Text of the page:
0 Likes

Sandbanks Chain Ferry, Poole
England
The narrow entrance to Poole Harbour is linked by a chain ferry operated by the grandly-named Bournemouth-Swanage Motor Road and Ferry Company. The short crossing between Sandbanks and Shell Bay saves a 25-mile round trip between Poole and Swanage.
Copyright: Gary Davies
Type: Spherical
Resolution: 11948x5974
Chargée: 07/12/2013
Mis à jour: 15/04/2014
Affichages ::

...


Tags: chain; ferry; harbour; crossing; sandbanks; bramble bush bay; poole; dorset
  • Gary Davies 10 months ago
    Big harbour, small ships!
  • Mike Francis about 1 year ago
    Nice! Brings back memories!
  • comments powered by Disqus

    Al Dunn
    Sandbanks Ferry in Poole
    Gary Davies
    Brownsea Castle, Poole Harbour
    Victor Orlovsky
    Dorset. Pool. Shell Bay. Sunset In Lilliput
    Victor Orlovsky
    Dorset. Pool. Shell Bay
    Al Dunn
    Sandbanks Beach View
    Sophie Morse
    Sunset over Evening Hill
    Al Dunn
    Brownsea Island from Baiter Park, UK
    Sophie Morse
    View across Poole Harbour from the Quayside Apartments.
    Al Dunn
    Poole Docks View, UK
    Sophie Morse
    Poole Quay
    Sophie Morse
    Poole old town with the Guildhall
    Sophie Morse
    Poole Old Town
    Willy Kaemena
    Autostadt Wolfsburg - Autoturm
    Henk-Jan de Jong
    Inside the Organ of the St Bavo Cathedral, Haarlem
    Andrew Bodrov
    Ice Lagoon, Iceland
    Seungsang Yoo(유승상)
    Preikestolen
    Jaime Brotons
    Panoramic view of Albarracin from the top of the wall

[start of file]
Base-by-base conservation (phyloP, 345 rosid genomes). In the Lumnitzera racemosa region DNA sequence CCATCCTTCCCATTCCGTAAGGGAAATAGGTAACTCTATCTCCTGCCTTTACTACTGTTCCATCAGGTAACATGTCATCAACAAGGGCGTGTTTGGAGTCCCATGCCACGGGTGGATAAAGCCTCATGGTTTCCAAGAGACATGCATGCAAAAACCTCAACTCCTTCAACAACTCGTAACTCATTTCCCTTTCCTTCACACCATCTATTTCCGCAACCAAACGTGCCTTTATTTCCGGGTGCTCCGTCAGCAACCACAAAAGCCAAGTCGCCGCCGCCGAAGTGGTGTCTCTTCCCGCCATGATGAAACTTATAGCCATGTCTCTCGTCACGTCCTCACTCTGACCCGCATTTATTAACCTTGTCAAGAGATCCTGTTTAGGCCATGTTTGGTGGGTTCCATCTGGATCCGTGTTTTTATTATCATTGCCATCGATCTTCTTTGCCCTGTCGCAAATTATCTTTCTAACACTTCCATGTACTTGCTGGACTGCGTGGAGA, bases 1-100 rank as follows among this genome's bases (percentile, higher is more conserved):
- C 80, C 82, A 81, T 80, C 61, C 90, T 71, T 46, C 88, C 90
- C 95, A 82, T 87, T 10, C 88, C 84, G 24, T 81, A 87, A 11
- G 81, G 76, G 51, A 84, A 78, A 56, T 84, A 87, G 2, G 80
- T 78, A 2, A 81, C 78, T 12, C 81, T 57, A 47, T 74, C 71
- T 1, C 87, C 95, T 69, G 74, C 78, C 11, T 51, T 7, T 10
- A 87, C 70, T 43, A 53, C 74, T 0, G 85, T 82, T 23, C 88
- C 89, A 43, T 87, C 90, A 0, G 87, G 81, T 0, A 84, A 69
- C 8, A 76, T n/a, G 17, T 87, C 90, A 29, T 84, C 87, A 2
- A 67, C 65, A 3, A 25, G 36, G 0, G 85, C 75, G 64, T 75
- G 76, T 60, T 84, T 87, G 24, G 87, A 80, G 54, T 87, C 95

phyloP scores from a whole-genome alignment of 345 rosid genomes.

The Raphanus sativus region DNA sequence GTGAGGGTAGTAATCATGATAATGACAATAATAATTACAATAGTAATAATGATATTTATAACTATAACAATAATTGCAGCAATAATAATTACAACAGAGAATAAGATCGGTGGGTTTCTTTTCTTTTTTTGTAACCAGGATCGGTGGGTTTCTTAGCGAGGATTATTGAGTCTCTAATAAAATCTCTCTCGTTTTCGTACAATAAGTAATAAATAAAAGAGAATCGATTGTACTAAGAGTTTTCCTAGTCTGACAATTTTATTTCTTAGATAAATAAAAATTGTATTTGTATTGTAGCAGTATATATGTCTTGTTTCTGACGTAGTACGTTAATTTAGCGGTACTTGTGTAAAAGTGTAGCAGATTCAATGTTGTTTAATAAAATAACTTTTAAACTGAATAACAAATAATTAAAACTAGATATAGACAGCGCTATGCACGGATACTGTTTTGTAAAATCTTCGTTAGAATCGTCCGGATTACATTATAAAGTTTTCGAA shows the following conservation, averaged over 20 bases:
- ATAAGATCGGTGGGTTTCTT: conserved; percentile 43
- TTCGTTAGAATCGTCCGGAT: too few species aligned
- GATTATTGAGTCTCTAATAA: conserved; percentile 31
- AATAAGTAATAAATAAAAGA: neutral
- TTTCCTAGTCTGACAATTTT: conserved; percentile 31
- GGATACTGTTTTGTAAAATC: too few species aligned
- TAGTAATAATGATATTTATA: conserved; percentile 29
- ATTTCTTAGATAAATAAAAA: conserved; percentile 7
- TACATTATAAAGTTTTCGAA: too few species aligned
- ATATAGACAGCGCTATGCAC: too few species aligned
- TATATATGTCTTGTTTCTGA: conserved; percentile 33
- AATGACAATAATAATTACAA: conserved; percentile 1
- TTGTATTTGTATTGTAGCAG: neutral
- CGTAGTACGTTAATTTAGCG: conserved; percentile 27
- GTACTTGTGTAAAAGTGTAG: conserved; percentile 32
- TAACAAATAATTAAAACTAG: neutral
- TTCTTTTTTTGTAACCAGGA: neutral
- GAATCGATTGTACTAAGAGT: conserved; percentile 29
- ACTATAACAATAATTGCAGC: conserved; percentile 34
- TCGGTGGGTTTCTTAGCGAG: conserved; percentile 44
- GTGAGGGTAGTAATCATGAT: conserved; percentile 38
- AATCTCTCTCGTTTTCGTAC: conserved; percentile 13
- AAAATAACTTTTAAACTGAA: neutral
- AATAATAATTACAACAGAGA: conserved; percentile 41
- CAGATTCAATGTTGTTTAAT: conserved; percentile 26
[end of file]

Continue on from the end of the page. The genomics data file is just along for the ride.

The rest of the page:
Richard Chesher
    Red and Yellow Octocorals at Ilot Kouare New Caledonia
    Littleplanet.nl - Roelof de Vries
    Writers at Work - Harry Mulisch
    Anton Goida
    Night in Chersonesus
    Iván Ferenczy
    Public beach at the old city centre, Rovinj, Croatia
    Михаил Шишов
    радуга Архангельск
    Jaime Brotons
    Cascada
    Jiri Vambera
    Ankarafantsika NP Canyon 2
    Gary Davies
    Irish Sea ferries, Port of Holyhead
    Gary Davies
    Sede degli Augustali, Herculaneum, Italy
    Gary Davies
    Church of St. Nicholas of Mole, Zakynthos
    Gary Davies
    Sun Deck, MV Minerva
    Gary Davies
    Plaza San Francisco, Cadiz
    Gary Davies
    Vasa Maritime Museum, Stockholm, Sweden
    Gary Davies
    Widemouth Bay, Cornwall
    Gary Davies
    View over Widemouth Bay, Cornwall
    Gary Davies
    MV Spirit of France
    Gary Davies
    MV Azura, Brodies English Pub
    Gary Davies
    The Hard, Portsmouth
    Gary Davies
    West Harbour, Alexandria, Egypt
    More About Europe

    Europe is generally agreed to be the birthplace of western culture, including such legendary innovations as the democratic nation-state, football and tomato sauce.The word Europe comes from the Greek goddess Europa, who was kidnapped by Zeus and plunked down on the island of Crete. Europa gradually changed from referring to mainland Greece until it extended finally to include Norway and Russia.Don't be confused that Europe is called a continent without looking like an island, the way the other continents do. It's okay. The Ural mountains have steadily been there to divide Europe from Asia for the last 250 million years. Russia technically inhabits "Eurasia".Europe is presently uniting into one political and economic zone with a common currency called the Euro. The European Union originated in 1993 and is now composed of 27 member states. Its headquarters is in Brussels, Belgium.Do not confuse the EU with the Council of Europe, which has 47 member states and dates to 1949. These two bodies share the same flag, national anthem, and mission of integrating Europe. The headquarters of the Council are located in Strasbourg, France, and it is most famous for its European Court of Human Rights. In spite of these two bodies, there is still no single Constitution or set of laws applying to all the countries of Europe. Debate rages over the role of the EU in regards to national sovereignty. As of January 2009, the Lisbon Treaty is the closest thing to a European Constitution, yet it has not been approved by all the EU states. Text by Steve Smith.